Taking into account both detached homes and town houses, the United States is now producing 300,000 to 400,000 fewer housing units than it normally needs per year to meet demand, Mr. Michaelis said. "The underbuild problem will become more and more evident in late 1992 and 1993," he said.

Many associated with the realty industry have a hard time picturing any sort of home shortage. Although mortgage rates have fallen to their lowest levels in 14 years, demand is generally weak, and the inventory of resale properties has grown. In Southern California, for instance, thousands of unsold homes languish on the market.

But once the economy strengthens and demand picks up, "the resale properties will get sopped up real fast," Mr. Michaelis said. Unless the banks ease credit restraints that have inhibited the ability of developers to create new building lots for builders, "we could really start to see a single-family squeeze by 1993," he said.

Although a builder can put up new homes in a matter of months, the full development cycle -- from land acquisition to home completion -- can take as long as two years, noted Eugene Gallagher, principal broker of ERA-Gallagher & Co. in Bethesda.

The process can take even longer in suburban jurisdictions with tight land controls, "where the developer must go through the tortuous path of government approvals," Mr. Gallagher said.

In making predictions, some housing specialists caution that assumptions about future new home shortages are very much based on the belief that economic recovery will occur in 1992.

"The big thing we have to be concerned about is consumer confidence," said Frank Miamo, executive vice president of the Home Builders Association of Maryland.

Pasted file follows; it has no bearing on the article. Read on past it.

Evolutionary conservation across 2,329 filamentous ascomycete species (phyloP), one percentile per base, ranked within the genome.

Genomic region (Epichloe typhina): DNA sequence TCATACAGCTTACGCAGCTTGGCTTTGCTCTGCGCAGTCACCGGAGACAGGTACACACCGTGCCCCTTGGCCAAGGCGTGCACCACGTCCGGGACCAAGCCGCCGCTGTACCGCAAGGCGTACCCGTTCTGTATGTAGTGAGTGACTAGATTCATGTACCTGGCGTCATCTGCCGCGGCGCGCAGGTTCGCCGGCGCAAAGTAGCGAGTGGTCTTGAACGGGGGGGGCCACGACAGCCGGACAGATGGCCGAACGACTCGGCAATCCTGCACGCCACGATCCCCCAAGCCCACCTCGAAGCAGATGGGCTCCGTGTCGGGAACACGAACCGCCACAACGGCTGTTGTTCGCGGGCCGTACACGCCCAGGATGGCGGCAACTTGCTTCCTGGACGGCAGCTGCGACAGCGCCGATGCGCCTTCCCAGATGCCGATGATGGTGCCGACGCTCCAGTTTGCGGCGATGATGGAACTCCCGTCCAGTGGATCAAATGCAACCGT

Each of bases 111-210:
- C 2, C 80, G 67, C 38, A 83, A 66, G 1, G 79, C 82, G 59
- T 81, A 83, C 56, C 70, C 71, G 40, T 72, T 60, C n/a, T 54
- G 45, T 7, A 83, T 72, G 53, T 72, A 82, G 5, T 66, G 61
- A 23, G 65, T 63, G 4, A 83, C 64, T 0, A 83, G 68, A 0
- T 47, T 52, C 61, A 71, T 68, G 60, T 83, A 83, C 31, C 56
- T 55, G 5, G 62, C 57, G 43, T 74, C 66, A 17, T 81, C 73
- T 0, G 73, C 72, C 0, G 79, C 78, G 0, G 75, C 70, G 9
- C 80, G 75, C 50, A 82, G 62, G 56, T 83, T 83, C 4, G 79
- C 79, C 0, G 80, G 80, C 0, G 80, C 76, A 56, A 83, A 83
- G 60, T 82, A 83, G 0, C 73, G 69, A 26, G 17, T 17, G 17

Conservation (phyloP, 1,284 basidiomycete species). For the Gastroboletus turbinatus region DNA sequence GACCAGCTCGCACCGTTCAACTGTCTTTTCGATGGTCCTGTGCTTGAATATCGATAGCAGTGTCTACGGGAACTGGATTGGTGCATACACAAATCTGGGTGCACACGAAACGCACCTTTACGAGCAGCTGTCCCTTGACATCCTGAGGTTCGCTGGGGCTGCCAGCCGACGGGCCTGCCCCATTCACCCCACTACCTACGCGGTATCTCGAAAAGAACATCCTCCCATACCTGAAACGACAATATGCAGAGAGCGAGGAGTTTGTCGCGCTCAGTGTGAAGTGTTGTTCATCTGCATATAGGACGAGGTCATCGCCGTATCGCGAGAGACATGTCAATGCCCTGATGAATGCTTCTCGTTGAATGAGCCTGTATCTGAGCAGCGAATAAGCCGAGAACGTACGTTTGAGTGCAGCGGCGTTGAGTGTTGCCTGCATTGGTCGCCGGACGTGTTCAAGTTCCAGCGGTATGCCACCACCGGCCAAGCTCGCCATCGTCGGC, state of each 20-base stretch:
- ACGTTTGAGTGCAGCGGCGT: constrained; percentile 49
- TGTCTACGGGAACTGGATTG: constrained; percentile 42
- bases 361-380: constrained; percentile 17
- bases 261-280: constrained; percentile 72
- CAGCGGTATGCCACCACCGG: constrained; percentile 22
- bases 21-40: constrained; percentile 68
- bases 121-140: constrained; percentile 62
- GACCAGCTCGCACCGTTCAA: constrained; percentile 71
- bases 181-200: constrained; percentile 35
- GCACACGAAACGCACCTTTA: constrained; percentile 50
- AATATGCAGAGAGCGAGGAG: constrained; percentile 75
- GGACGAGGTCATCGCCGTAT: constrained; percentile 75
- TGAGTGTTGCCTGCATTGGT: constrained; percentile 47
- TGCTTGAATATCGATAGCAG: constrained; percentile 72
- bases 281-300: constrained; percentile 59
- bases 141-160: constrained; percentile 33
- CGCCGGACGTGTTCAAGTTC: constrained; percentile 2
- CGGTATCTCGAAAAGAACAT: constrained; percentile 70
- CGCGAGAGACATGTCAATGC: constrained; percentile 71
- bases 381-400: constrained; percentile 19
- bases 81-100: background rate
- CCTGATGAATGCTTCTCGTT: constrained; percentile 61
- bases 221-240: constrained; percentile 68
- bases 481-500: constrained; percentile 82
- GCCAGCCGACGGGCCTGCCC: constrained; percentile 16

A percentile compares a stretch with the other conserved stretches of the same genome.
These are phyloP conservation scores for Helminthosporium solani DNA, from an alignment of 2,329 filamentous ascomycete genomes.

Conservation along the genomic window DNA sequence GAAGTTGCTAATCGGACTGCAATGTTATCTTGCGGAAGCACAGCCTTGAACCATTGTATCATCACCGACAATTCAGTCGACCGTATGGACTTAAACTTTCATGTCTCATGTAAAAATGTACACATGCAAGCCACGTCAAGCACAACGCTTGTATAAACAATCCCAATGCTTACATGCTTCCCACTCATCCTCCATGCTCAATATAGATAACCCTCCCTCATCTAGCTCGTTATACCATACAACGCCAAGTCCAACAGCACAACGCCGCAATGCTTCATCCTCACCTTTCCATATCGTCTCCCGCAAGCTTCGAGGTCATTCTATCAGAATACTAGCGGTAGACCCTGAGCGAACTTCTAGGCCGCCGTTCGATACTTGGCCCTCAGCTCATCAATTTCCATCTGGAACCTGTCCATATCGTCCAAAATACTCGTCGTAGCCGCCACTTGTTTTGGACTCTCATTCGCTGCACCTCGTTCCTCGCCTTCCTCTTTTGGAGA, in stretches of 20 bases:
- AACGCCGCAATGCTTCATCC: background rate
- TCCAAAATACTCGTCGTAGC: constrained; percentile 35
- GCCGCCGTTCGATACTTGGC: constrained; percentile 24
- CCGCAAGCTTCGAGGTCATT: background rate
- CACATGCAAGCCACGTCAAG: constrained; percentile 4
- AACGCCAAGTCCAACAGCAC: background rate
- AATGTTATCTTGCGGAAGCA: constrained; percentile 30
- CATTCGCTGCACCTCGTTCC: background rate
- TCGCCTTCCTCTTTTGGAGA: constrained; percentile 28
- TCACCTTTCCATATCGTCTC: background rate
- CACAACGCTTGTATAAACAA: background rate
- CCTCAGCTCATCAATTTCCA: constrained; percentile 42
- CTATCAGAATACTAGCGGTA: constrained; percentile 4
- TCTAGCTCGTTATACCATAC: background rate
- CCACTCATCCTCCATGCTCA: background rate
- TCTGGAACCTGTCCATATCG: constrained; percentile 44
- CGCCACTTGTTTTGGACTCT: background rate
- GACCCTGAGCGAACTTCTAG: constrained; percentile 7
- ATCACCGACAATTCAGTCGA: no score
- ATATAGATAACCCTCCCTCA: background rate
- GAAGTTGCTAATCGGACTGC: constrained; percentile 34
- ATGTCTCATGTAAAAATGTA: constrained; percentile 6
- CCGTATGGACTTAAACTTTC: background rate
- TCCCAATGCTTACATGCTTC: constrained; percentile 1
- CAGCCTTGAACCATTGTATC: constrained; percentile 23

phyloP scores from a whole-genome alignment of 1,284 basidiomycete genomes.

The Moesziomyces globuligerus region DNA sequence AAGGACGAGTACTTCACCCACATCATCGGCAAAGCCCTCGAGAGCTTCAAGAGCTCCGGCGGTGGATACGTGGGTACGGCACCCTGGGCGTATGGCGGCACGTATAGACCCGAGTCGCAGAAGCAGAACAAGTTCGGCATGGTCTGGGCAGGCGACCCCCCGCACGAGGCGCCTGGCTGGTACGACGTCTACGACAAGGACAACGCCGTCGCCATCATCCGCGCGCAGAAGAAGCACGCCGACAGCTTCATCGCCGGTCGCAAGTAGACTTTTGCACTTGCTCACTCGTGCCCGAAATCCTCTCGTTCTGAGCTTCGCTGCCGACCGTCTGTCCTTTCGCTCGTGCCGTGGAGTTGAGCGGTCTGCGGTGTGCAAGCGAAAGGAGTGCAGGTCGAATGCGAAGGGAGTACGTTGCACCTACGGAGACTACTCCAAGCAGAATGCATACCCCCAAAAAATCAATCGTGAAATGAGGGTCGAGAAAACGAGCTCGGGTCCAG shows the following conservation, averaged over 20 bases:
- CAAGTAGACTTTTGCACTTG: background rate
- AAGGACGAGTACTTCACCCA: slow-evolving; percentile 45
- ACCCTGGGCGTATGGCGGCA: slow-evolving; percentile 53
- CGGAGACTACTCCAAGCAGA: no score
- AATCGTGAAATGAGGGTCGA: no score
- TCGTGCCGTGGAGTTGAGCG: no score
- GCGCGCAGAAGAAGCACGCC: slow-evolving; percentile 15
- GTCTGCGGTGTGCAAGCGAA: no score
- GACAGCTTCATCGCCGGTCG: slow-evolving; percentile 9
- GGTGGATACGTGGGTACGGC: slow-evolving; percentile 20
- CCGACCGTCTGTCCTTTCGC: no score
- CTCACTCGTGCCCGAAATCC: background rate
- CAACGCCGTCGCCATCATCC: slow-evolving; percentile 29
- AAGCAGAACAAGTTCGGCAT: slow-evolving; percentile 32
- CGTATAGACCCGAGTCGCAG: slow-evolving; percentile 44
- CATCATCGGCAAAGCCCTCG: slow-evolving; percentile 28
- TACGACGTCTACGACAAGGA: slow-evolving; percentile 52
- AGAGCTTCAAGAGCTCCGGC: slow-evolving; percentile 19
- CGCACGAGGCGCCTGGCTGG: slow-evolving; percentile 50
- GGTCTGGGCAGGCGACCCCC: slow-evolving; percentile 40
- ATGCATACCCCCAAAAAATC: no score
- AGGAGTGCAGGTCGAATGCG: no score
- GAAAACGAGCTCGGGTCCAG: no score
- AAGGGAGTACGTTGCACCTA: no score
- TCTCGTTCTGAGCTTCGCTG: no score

The number of new households that will be formed after the recovery occurs also is an open question that will affect demand for new homes, said Dean Crist, a research economist at the National Association of Home Builders in Washington.

A shortage in new housing would prove a double-edged sword, said Mr. Tuccillo, the National Association of Realtors' economist.

On the one hand, he said a shortage of new homes would please sellers by raising the value of all residential properties. In the "relatively strong" Baltimore-area market, for instance, a new home shortage could mean average appreciation of 5 percent to 5 1/2 percent in 1992, he predicted.

It's likely that, should a shortage occur locally, it would not affect the higher-priced segment, Ms. Grempler said. That's because there's a large oversupply of costly homes and exceptionally weak demand for these properties -- especially for residences costing more than $500,000, she said.

On the other hand, she said that many entry-level buyers could be thwarted by a shortage of new homes they can afford.

In the Baltimore area, those that would be particularly affected by the shortfall would be "first-time buyers who want that nice little town house in the $125,000-to-$140,000 range," according to Ms. Grempler.